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(500) Days of Summer (2009)
WARNING: SPOIILERS THAT WERE MEANT TO BE
Here’s how difficult it is to do a love story. “(500) Days of Summer” is one of the smarter, more original romantic comedies released in a while and yet it still reminds me of other love stories. The jumbled chronology, the attempt to remake a magical moment (“Our sink is broken”) and the bittersweet end all recall “Annie Hall.” The architect showing the girl his favorite buildings is like Sam Waterston in “Hannah and her Sisters.” The characters talking directly to the camera, documentary-style, about the time they fell in love, is reminiscent of “When Harry Met Sally”—which itself is reminiscent of “Annie Hall”—while the protagonist’s relationship with his overly mature little sister is straight out of the Holden/Phoebe School. A school that, let’s face it, should’ve closed a while ago.
But at least I was reminded of good stories. More, and to the film’s advantage, I was reminded of my own story—and to an uncomfortable degree. When I was young, like Tom Hansen, the greeting-card writer/architect played by Joseph Gordon-Levitt, I was short, sensitive, and somewhat passive, and I was once in love with a girl with long dark hair and wide eyes—a girl with whom the world seemed to be in love, too. A difference. 500 days, Tom? Piker.
The poster gives us fair warning. “This is not a love story,” it says. “This is a story about love.” So we expect the end but we still root against it. We want things to turn out right in art, as Alvy Singer says, because they rarely do in life. Also we’ve been conditioned by a million other movies: boy meets girl, loses girl, gets girl again. How many times has Hollywood written that? “We sell lies,” Tom says of the greeting-card company he works for, New Hampshire Greetings, just before he quits, and he could be talking about Hollywood. He is talking about Hollywood. “What does that even mean—love?” he says. “And we’re responsible. I’m responsible. We do a bad thing here.” This movie is a corrective. It’s Hollywood’s latest mea culpa for feeding us the lies we want to believe in.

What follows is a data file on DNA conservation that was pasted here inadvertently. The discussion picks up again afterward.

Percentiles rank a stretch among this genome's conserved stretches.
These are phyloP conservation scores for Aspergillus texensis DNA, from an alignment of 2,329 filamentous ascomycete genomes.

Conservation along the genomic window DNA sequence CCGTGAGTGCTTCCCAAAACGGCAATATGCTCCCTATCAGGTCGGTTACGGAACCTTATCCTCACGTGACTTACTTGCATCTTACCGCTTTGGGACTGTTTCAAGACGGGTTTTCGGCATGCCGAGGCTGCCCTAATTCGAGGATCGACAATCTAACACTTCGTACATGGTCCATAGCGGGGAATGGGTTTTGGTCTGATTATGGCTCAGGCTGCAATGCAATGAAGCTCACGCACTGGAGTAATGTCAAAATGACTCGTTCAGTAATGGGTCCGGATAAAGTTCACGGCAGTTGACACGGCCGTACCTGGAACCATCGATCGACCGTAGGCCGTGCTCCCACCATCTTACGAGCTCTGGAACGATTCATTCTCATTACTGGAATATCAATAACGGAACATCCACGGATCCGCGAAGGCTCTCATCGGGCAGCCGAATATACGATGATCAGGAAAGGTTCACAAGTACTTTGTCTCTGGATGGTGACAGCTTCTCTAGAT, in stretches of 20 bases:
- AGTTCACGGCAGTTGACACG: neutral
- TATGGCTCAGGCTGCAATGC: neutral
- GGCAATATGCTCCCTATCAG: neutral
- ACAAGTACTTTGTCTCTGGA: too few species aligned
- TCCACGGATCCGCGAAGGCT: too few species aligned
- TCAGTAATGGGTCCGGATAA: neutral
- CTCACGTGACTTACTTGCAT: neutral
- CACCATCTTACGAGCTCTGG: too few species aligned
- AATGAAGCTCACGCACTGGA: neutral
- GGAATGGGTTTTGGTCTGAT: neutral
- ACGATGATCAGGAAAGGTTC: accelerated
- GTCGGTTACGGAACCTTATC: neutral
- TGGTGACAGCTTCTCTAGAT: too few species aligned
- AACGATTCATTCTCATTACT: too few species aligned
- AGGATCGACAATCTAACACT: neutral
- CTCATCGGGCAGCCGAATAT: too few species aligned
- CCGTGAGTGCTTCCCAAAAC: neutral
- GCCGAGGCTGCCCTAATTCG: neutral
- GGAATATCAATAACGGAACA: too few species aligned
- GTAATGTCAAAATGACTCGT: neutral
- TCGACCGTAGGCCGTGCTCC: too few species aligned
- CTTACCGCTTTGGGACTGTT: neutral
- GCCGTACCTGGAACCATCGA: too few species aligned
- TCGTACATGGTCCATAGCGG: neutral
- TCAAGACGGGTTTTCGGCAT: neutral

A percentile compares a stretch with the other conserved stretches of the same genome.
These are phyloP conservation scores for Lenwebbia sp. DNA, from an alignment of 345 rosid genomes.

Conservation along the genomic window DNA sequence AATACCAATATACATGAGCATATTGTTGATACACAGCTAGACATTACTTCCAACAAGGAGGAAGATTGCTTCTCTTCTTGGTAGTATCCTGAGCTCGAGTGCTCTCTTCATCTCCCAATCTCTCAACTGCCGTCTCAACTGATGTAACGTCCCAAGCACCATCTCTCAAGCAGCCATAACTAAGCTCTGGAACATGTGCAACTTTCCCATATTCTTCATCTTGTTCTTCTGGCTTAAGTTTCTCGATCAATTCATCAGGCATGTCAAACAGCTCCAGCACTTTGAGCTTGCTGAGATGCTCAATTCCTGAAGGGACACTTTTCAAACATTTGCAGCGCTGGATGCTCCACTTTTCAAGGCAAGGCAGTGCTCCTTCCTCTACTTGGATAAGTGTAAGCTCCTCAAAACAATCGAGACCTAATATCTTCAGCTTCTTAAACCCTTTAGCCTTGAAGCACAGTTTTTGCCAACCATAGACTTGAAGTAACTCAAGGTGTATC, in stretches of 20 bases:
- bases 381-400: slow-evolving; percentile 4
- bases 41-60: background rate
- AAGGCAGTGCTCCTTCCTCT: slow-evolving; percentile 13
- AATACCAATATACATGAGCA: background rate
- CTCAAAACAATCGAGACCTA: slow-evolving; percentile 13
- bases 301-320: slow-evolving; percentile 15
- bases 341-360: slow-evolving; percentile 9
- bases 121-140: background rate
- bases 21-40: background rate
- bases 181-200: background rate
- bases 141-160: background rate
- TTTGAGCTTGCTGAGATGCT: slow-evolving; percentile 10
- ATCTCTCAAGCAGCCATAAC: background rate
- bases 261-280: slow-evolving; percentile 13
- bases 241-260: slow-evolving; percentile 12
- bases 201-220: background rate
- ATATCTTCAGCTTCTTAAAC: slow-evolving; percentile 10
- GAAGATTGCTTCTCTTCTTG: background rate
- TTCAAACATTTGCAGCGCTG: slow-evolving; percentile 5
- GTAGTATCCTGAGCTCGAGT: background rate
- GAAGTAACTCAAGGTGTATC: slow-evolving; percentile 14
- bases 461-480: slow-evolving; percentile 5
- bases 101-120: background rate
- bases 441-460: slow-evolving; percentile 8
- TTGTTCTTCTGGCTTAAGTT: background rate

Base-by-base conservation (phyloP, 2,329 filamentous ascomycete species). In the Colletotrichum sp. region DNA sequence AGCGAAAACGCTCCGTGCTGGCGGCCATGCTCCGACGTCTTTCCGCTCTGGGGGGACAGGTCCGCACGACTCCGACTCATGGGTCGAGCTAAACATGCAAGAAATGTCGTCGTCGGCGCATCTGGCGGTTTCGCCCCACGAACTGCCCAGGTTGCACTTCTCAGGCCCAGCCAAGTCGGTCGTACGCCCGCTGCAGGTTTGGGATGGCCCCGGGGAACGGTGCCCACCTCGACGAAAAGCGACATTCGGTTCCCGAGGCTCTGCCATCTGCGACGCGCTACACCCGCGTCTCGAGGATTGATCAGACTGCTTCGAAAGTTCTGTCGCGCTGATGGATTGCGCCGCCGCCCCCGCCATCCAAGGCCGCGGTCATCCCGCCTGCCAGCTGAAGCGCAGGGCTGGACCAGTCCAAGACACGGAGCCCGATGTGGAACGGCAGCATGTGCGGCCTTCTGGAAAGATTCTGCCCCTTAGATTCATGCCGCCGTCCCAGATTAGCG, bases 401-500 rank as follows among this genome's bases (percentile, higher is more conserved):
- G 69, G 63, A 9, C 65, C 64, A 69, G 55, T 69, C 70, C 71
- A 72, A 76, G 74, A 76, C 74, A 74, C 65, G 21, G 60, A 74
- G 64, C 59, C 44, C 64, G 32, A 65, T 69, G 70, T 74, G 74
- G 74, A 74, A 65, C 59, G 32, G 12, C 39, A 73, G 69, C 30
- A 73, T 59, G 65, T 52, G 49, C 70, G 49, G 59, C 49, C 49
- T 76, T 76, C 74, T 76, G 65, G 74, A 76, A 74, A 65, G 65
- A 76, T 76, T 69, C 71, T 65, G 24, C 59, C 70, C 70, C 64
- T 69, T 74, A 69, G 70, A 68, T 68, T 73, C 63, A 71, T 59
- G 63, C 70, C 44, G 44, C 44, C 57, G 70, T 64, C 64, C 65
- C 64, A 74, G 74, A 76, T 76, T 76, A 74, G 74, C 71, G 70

Theirs is an unremarkable relationship, isn’t it? Maybe that’s part of the mea culpa. The things Tom and Summer (Zooey Deschanel) do together are the things city couples do together. They go to museums and mock the modern art; they go to IKEA and make jokes about living there; they go to art houses (“The Graduate”) and shop at hip record stores. They have a few memorable snatches of dialogue. “Nobody loves Ringo Starr,” he says. “That’s what I love about him,” she says.
They already feel bored. I’m sorry. Even at IKEA, a high point in their relationship, they feel heavy and unremarkable together. It’s not like the lobster scene in “Annie Hall,” which is memorable and funny. Maybe it’s because they’re shopping. We see Annie and Alvy cooking together, being together, while we see Tom and Summer shopping together. Shopping is not being.
What’s the most memorable thing they do as a couple? You remember Tom’s magical musical number, his dance with the world after they consummate their relationship; and you remember the world turning gray and dissolving after she breaks up with him. But what happens in between? IKEA? “The Graduate”? Ringo Starr? “Penis”? You could say nothing becomes their relationship like its breaking up.